The Giant Pacific Octopus


Enteroctopus dofleini


Habitat

The Giant Pacific octopus is a marine creature. It inhabits the Northern Pacific waters. As you can see in the map the region stretches from southern California  to North Korea. They prefer water temperatures of 60 degrees Fahrenheit and cooler. The water depth in which they live ranges from the shallow, coastal waters to about 330 feet deep.  They tend to live on the ocean floor. They live in little nooks that are called dens.  Dens are a very important place of shelter for these octopuses. They enjoy spending their time in areas under rock cover where they can easily camouflage themselves. They often create, or choose, a den that has many entrances. The Pacific octopus rarely lives in a single den for longer than one month, unless it’s a female with her eggs. Dens left uninhabited are frequently moved into by other giant octopuses, who then live there for another short period of time.

Fertilisation

There are two ways giant pacific octopuses can fertilise. They fertilise externally and use cross- fertilisation. The male octopus has a modified arm called the hectocotylus,( showed in the visual below) which is about a meter long and holds rows of sperm. The male octopus will either approach a friendly female and insert the arm into her oviduct OR take off the arm and give it to her to store in her mantle for later. The female stores the sperm within her body, until she is ready to lay the eggs. When eggs travel out of the female's body, they travel past the contained sperm and become fertilized. About 20,000 to 100,000 eggs, each the size of a grain of rice, will be laid. She places these eggs along the wall of a chosen den. It will take her a couple of days to lay all of them. The female meticulously cares for her eggs until they hatch. The eggs might incubate anywhere from two to 10 months, depending on the water temperature.

Development

The embryo( shown in visual below) developmet is external meaning the octopus is a oviparous animal which means they get little or no development within the mother.As you can see from the visual below the octopi are developing externally and no development is happening within the mother. The gestation period is about 150-230 days, about 6 or 7 months, for the eggs to hatch.The female will rarely leave the eggs during the entire incubation period , the mother won't even sleep or eat. After they hatch, she will blow them out of the den and into the open ocean, the offspring quickly swim to the ocean's surface.The embryo development in humans is internal and we are viviparous, which means octopuses are completely opposite to humans. However humans care for there child before it is born in the same kind of manner that female octopuses care for there eggs before they hatch.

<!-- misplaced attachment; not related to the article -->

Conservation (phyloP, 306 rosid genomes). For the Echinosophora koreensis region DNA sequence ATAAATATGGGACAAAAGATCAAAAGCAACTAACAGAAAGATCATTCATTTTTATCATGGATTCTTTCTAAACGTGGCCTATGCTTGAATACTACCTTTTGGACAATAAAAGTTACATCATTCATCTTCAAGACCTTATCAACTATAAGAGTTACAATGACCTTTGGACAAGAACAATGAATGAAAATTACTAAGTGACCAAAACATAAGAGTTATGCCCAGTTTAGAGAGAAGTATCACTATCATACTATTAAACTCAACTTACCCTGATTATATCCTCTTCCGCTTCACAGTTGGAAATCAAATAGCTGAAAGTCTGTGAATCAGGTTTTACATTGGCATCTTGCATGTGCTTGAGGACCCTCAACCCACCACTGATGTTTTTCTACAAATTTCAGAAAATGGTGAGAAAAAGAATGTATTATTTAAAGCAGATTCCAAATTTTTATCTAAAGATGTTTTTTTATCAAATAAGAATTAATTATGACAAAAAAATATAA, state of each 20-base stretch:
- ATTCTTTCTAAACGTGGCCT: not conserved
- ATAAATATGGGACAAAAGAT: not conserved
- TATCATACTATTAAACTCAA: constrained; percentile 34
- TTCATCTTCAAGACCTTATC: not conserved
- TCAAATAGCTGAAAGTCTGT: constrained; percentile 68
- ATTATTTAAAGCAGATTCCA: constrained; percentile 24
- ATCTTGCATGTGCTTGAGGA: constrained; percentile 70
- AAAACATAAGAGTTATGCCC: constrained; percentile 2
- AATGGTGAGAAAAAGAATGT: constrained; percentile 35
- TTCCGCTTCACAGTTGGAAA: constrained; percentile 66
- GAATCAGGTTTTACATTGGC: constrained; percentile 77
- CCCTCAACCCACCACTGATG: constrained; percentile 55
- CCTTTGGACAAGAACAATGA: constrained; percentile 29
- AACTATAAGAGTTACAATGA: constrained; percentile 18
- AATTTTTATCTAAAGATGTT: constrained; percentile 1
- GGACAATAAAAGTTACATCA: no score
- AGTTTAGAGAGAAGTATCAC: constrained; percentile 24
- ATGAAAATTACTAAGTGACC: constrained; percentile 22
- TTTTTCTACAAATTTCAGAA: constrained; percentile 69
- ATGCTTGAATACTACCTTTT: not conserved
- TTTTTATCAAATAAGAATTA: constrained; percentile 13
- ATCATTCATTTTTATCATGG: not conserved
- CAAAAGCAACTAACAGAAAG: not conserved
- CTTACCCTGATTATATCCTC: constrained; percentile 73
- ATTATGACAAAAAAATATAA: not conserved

Parental Care

For the 6-7 months of gestation the female octopus takes care of  her eggs meticulously. She takes care of them so well that she doesn't stop to eat or sleep. The female octopus blows currents over her eggs so that no fungi or bacteria gets onto them.However, when the time comes for them to hatch she will blow them away into the open ocean, which means they will be on  their own from then on wards. After that she will most likely die from fatigue and starvation. The mortality rate is unknown but octopuses generally live for 3-5 years. Octopuses are r-selection as many offspring are produced, each individual reproduces only once, they have a short life expectancy,early maturity, most individuals die within a short time but a few live much longer and  they come in a small size of organism. There is very little parental care because the only thing an octopus needs to provide for its self is food, a den to live in and they need to reproduce. Therefore, i think they get the right amount of parental care.

Interesting facts

-The common octopus has a wide array of techniques it uses to avoid or thwart attackers. Its first—and most amazing—line of defense is its ability to hide in plain sight. Using a network of pigment cells and specialized muscles in its skin, the common octopus can almost instantaneously match the colors, patterns, and even textures of its surroundings. Predators such as sharks, eels, and dolphins swim by without even noticing it.

-Octopuses have three hearts. Two pump blood through each of the two gills, while the third pumps blood through the body.

-When discovered, an octopus will release a cloud of black ink to obscure its attacker's view, giving it time to swim away. The ink even contains a substance that dulls a predator's sense of smell, making the fleeing octopus harder to track.

-If all else fails, an octopus can lose an arm to escape a predator's grasp and re-grow it later with no permanent damage.

Bibliography

By Rachel de Sousa

Comment Stream